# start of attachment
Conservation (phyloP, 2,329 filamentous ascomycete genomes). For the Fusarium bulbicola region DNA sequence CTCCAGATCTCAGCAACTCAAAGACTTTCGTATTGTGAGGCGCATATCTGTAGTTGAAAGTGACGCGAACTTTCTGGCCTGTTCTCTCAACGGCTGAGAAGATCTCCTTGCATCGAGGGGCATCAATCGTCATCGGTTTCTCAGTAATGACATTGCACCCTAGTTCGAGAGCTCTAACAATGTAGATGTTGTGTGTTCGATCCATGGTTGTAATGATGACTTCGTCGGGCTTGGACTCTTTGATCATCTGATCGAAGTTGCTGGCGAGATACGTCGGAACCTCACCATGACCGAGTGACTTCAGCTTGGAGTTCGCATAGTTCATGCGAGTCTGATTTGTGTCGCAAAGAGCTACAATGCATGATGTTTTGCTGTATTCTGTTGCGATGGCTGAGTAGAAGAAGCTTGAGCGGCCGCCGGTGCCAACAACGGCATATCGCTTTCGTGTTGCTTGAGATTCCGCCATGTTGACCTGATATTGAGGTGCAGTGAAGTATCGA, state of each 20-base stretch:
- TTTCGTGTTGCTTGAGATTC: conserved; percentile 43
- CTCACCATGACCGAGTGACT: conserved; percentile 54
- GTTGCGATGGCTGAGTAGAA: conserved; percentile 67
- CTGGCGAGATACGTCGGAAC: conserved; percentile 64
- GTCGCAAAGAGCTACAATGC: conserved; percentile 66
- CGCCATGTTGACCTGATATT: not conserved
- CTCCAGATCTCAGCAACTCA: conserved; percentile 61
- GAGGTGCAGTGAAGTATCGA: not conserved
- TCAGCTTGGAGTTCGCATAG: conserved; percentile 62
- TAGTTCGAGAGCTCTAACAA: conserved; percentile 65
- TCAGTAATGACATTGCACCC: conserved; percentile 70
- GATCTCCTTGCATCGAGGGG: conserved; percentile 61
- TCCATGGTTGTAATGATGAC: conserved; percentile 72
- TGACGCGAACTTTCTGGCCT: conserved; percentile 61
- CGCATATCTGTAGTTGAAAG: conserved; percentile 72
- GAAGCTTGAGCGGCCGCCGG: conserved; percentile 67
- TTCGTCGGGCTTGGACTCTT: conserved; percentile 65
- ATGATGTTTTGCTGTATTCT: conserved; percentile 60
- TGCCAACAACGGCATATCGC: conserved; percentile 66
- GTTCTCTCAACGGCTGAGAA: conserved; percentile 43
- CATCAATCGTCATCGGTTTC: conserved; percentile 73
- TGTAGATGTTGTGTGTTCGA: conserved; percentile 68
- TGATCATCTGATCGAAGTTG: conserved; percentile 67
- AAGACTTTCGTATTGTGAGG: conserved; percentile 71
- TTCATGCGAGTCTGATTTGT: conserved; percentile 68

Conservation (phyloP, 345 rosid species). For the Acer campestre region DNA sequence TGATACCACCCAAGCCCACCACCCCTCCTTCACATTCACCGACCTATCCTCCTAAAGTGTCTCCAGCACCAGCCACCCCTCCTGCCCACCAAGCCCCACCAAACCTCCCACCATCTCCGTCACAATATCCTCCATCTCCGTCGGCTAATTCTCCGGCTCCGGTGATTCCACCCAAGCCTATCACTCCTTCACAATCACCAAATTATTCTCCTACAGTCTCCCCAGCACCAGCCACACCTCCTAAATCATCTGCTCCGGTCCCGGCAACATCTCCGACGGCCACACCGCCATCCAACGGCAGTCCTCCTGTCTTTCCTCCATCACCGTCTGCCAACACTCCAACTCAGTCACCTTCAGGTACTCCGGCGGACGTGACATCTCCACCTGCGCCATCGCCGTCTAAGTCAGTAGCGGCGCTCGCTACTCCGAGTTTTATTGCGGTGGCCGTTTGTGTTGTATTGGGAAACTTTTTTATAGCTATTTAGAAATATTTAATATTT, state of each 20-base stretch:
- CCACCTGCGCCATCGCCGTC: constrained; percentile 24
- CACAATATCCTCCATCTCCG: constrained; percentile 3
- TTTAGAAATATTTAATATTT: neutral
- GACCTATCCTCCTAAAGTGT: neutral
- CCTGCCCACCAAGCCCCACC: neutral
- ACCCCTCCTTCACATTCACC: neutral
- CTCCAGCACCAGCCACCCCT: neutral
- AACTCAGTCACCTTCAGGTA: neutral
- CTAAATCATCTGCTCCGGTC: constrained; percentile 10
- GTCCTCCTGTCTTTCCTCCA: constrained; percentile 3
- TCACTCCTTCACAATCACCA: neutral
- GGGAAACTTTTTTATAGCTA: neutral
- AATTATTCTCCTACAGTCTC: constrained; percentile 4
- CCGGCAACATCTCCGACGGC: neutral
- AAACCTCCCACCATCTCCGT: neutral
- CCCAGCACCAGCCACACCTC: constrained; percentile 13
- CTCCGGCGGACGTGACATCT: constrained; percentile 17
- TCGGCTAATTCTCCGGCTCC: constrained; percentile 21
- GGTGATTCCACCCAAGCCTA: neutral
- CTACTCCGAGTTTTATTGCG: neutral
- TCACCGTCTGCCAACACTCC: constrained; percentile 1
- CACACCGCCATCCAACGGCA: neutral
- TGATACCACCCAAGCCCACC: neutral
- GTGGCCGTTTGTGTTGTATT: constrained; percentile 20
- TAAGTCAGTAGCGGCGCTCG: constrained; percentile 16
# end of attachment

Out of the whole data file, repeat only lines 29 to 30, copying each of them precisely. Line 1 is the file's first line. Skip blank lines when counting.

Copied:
- CACAATATCCTCCATCTCCG: constrained; percentile 3
- TTTAGAAATATTTAATATTT: neutral